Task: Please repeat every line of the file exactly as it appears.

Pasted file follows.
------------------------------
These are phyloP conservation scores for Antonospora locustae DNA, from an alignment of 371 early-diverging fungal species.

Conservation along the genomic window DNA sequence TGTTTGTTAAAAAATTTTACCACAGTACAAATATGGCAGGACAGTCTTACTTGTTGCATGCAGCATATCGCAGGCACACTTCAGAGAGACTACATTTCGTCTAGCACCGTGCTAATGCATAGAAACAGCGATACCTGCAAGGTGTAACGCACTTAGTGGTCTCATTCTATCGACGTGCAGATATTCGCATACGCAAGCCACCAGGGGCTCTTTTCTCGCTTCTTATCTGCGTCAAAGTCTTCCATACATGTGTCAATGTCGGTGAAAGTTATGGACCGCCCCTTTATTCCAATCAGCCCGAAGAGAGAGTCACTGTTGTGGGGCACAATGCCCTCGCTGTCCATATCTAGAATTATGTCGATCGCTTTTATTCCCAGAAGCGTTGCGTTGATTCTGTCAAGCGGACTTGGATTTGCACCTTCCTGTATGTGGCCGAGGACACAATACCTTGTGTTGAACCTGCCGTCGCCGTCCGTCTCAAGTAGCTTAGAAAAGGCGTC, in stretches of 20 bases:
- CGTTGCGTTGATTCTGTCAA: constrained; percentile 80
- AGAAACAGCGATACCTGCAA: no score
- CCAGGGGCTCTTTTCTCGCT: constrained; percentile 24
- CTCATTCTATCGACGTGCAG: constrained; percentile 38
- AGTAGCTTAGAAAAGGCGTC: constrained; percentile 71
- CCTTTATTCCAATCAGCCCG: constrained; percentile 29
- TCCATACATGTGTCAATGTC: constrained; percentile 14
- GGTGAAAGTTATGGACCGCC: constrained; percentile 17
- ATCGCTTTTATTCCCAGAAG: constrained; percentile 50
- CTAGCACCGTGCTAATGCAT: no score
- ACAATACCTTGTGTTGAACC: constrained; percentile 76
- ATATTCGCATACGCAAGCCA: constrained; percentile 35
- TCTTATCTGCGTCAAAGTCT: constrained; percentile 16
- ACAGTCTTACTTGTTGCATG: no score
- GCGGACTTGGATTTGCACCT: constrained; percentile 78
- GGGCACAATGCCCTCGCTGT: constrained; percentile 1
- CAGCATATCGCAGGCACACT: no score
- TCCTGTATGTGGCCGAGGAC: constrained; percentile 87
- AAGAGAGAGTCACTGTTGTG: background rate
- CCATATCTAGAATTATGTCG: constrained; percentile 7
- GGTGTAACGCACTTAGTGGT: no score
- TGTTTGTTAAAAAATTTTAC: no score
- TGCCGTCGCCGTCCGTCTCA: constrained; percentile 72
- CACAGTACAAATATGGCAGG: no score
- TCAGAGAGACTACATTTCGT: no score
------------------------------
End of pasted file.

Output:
These are phyloP conservation scores for Antonospora locustae DNA, from an alignment of 371 early-diverging fungal species.

Conservation along the genomic window DNA sequence TGTTTGTTAAAAAATTTTACCACAGTACAAATATGGCAGGACAGTCTTACTTGTTGCATGCAGCATATCGCAGGCACACTTCAGAGAGACTACATTTCGTCTAGCACCGTGCTAATGCATAGAAACAGCGATACCTGCAAGGTGTAACGCACTTAGTGGTCTCATTCTATCGACGTGCAGATATTCGCATACGCAAGCCACCAGGGGCTCTTTTCTCGCTTCTTATCTGCGTCAAAGTCTTCCATACATGTGTCAATGTCGGTGAAAGTTATGGACCGCCCCTTTATTCCAATCAGCCCGAAGAGAGAGTCACTGTTGTGGGGCACAATGCCCTCGCTGTCCATATCTAGAATTATGTCGATCGCTTTTATTCCCAGAAGCGTTGCGTTGATTCTGTCAAGCGGACTTGGATTTGCACCTTCCTGTATGTGGCCGAGGACACAATACCTTGTGTTGAACCTGCCGTCGCCGTCCGTCTCAAGTAGCTTAGAAAAGGCGTC, in stretches of 20 bases:
- CGTTGCGTTGATTCTGTCAA: constrained; percentile 80
- AGAAACAGCGATACCTGCAA: no score
- CCAGGGGCTCTTTTCTCGCT: constrained; percentile 24
- CTCATTCTATCGACGTGCAG: constrained; percentile 38
- AGTAGCTTAGAAAAGGCGTC: constrained; percentile 71
- CCTTTATTCCAATCAGCCCG: constrained; percentile 29
- TCCATACATGTGTCAATGTC: constrained; percentile 14
- GGTGAAAGTTATGGACCGCC: constrained; percentile 17
- ATCGCTTTTATTCCCAGAAG: constrained; percentile 50
- CTAGCACCGTGCTAATGCAT: no score
- ACAATACCTTGTGTTGAACC: constrained; percentile 76
- ATATTCGCATACGCAAGCCA: constrained; percentile 35
- TCTTATCTGCGTCAAAGTCT: constrained; percentile 16
- ACAGTCTTACTTGTTGCATG: no score
- GCGGACTTGGATTTGCACCT: constrained; percentile 78
- GGGCACAATGCCCTCGCTGT: constrained; percentile 1
- CAGCATATCGCAGGCACACT: no score
- TCCTGTATGTGGCCGAGGAC: constrained; percentile 87
- AAGAGAGAGTCACTGTTGTG: background rate
- CCATATCTAGAATTATGTCG: constrained; percentile 7
- GGTGTAACGCACTTAGTGGT: no score
- TGTTTGTTAAAAAATTTTAC: no score
- TGCCGTCGCCGTCCGTCTCA: constrained; percentile 72
- CACAGTACAAATATGGCAGG: no score
- TCAGAGAGACTACATTTCGT: no score